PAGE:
Units of Amplitude

  • Displacement: The distance a structure moves or vibrates from its reference or rest position.
  • Velocity: Rate of change of displacement. It is the measure of the speed at which the mass is vibrating during its oscillation.
  • Acceleration: It is the rate of change of velocity. The greater the rate of change of velocity the greater the forces (F=ma) on the machines.

When To Use Displacement / Velocity / Acceleration (Fig. 4)?

When to Use Displacement-Velocity-Acceleration
Fig. 4: When to Use Displacement-Velocity-Acceleration

Systems / Tools for Vibration Monitoring

Transducers (Fig. 5): 

It is a basic device, which converts mechanical motion into an electrical signal which can be amplified, filtered, analyzed and displayed to indicate the vibrations and allow diagnosis of the overall machinery health.

Use of transducers for vibration monitoring
Fig. 5: Use of transducers for vibration monitoring

Seismic Sensor –

  • Works on piezo-electrical / moving coil principle
  • Indirect measurement of shaft vibration.
  • Directly mounted on machine casing / bearing house.
  • Absolute vibration in terms of mm/sec or g

The VELOCITY PICK-UP is a contact type transducer.

Within the velocity pick-up, a spring-mass suspension system is used, which is designed to have a low frequency. It is a permanent magnet-mass suspended on a spring and surrounded by a coil attached to the protective housing. Damping fluid is used to damp the natural frequency Velocity pick-up is limited to low frequency  (between 10 Hz and 1500 Hz) for practical purposes.

Accelerometer (Fig. 6)

The accelerometer consists of a stack of piezoelectric crystals (such as quartz) on which a mass is attached.

When a piezoelectric crystal is stressed, it produces an electric voltage output that is proportional to the stress/force. When the accelerometer is attached to a vibration body, the crystal is stressed by the inertia of the mass caused due to the vibration. The electrical voltage output is proportional to the vibration acceleration.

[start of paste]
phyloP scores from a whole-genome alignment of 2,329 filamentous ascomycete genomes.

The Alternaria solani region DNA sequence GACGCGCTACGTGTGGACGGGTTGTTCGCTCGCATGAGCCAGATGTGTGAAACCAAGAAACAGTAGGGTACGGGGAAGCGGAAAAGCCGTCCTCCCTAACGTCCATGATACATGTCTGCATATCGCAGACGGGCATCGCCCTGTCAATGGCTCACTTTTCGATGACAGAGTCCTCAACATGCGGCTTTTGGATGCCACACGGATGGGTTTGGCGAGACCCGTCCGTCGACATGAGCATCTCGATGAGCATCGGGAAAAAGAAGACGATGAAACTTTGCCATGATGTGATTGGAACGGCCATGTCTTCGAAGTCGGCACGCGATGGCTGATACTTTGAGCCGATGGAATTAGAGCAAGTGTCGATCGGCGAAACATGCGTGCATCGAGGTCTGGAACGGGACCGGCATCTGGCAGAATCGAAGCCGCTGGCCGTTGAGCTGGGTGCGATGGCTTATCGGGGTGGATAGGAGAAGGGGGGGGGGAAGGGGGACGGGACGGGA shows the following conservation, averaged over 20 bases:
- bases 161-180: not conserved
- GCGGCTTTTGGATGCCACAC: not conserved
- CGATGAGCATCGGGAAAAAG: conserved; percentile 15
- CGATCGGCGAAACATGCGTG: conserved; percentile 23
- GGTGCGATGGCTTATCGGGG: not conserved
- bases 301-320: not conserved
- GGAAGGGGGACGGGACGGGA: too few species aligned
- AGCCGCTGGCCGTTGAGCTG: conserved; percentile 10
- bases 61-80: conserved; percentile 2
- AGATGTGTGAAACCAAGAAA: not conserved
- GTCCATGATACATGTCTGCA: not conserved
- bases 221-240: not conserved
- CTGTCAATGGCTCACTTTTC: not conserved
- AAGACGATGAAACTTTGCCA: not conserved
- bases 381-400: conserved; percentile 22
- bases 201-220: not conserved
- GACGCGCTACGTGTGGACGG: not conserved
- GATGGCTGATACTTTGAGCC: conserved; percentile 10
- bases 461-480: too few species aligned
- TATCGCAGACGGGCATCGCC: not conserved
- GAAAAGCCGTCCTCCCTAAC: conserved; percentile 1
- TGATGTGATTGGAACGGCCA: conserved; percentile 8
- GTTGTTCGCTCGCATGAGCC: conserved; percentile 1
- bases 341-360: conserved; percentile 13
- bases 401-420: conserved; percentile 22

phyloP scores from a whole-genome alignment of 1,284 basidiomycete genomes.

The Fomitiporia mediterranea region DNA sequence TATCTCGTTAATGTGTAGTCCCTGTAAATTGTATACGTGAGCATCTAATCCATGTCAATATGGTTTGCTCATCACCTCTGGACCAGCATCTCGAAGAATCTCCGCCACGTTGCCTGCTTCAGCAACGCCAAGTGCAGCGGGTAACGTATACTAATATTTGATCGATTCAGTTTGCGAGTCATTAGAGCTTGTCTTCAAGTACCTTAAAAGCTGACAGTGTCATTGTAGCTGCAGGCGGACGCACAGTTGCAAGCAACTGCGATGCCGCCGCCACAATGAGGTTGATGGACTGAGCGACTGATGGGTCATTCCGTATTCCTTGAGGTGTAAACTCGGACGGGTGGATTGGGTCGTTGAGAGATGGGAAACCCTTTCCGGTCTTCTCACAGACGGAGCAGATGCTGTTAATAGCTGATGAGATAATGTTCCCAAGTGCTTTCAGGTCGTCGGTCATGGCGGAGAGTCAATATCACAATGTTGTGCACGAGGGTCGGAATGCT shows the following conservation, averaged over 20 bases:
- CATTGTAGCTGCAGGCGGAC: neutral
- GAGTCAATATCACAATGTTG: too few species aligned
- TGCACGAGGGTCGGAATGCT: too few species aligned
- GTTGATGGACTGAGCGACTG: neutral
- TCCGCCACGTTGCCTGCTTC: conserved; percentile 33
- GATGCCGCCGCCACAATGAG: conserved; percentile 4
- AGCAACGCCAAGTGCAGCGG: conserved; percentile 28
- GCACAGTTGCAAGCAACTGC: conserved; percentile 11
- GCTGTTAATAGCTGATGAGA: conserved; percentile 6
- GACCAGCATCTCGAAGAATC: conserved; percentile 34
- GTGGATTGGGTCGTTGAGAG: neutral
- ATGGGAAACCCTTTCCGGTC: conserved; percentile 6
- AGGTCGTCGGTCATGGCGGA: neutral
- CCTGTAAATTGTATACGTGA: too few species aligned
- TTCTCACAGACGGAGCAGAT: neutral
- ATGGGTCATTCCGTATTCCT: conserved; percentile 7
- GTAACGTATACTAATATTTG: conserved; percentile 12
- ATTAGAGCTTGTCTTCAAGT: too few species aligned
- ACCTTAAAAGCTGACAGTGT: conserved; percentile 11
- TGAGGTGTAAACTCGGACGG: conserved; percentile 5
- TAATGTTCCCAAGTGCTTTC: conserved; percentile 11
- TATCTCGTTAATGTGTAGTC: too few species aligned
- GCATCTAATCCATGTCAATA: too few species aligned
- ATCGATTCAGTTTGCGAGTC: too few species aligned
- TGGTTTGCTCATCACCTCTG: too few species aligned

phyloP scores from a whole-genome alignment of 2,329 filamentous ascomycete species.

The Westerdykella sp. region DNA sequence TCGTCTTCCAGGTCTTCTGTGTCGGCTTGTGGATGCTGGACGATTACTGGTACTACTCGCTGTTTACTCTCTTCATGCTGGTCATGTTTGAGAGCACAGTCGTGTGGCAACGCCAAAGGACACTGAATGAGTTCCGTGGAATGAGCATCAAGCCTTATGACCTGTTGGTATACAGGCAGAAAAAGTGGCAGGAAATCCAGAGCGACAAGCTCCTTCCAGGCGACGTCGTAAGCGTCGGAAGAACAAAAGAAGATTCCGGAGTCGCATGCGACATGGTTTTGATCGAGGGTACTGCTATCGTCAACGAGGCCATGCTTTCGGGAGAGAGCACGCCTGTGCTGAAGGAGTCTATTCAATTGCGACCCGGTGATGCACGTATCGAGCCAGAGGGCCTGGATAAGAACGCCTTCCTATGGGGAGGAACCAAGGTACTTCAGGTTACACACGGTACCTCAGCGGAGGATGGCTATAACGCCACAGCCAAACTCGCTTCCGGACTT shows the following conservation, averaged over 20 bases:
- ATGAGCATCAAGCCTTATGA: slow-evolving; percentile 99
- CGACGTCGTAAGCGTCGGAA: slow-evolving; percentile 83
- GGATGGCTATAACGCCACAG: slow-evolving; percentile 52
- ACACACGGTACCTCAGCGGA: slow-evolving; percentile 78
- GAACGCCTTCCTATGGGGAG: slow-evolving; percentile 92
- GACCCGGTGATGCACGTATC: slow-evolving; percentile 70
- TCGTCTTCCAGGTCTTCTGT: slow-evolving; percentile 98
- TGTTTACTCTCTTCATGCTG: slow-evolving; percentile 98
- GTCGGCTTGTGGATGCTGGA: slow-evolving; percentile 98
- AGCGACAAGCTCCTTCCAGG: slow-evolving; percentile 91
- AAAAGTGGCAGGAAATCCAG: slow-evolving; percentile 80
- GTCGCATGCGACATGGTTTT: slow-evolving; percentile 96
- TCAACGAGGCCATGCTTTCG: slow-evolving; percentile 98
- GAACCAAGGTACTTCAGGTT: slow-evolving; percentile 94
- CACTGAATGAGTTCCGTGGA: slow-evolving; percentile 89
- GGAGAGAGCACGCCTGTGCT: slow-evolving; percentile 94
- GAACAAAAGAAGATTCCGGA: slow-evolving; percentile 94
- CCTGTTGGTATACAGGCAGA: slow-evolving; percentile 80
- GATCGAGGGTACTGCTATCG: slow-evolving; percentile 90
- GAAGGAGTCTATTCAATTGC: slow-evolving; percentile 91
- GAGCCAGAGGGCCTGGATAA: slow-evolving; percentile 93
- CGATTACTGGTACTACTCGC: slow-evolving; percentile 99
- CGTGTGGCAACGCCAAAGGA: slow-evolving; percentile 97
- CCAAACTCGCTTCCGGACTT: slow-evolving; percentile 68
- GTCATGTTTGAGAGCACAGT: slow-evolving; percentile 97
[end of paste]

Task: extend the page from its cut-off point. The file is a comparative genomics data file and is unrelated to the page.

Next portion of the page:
Several types of transducers.
Fig. 6: Several types of transducers.

Vibration Signals for Vibration Monitoring

  • A frequency that is an integral multiple (´2, ´3, etc.) of a fundamental (´1) frequency.
  • Sub-harmonic- A frequency that is an integral submultiple (´1/2, ´1/3, etc.) of a fundamental (´1) frequency.
  • Vibration components (on rotating machinery) that are related to shaft speed.
  • Sub-synchronous- Components of a vibration signal whose frequency is less than 1´ shaft speed.
Dominant frequency vs Nature of Fault
Fig. 7: Dominant frequency vs Nature of Fault
  •  Unidirectional vibrations. i.e. severity is more in radial directions as compared to axial.
  • The phase difference is 90° in radial directions.
  • Highly sensible w.r.t. machine rpm. It is directly proportional to machine speed.

Frequency Spectrum(Fig. 8) for Vibration monitoring data

Frequency Spectrum is a plot of frequency V/s amplitude. The frequency axis may be scaled indirect frequency units Hz or in order of shaft rotative speed ie. 1X, 2X, etc. depending on the requirement. Baseline data can also be superimposed on the existing data to view changes in rotor response from known conditions.

Sample frequency spectrum plot
Fig. 8: Sample frequency spectrum plot

BODE PLOT (Fig. 9) for Vibration Monitoring Data

Bode Plot is a transient data plot and the display is either 1X or 2X vibration amplitude and phase with respect to shaft rotative speed. This plot is only available as startup or shutdown data.
This plot is useful in determining the slow roll speed range, balance resonant frequencies, synchronous amplification factor, heavy spot location, and rotor mode shape.

Sample Bode Plot
Fig. 9: Sample Bode Plot

Few more Useful Resources for you.

Vibration Related
Pump Related
Piping Design and Layout Basics
Heat Exchanger Related
Vessel Related
Few Job Opportunities for you.

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Anup Kumar Dey

I am a Mechanical Engineer turned into a Piping Engineer. Currently, I work in a reputed MNC as a Senior Piping Stress Engineer. I am very much passionate about blogging and always tried to do unique things. This website is my first venture into the world of blogging with the aim of connecting with other piping engineers around the world.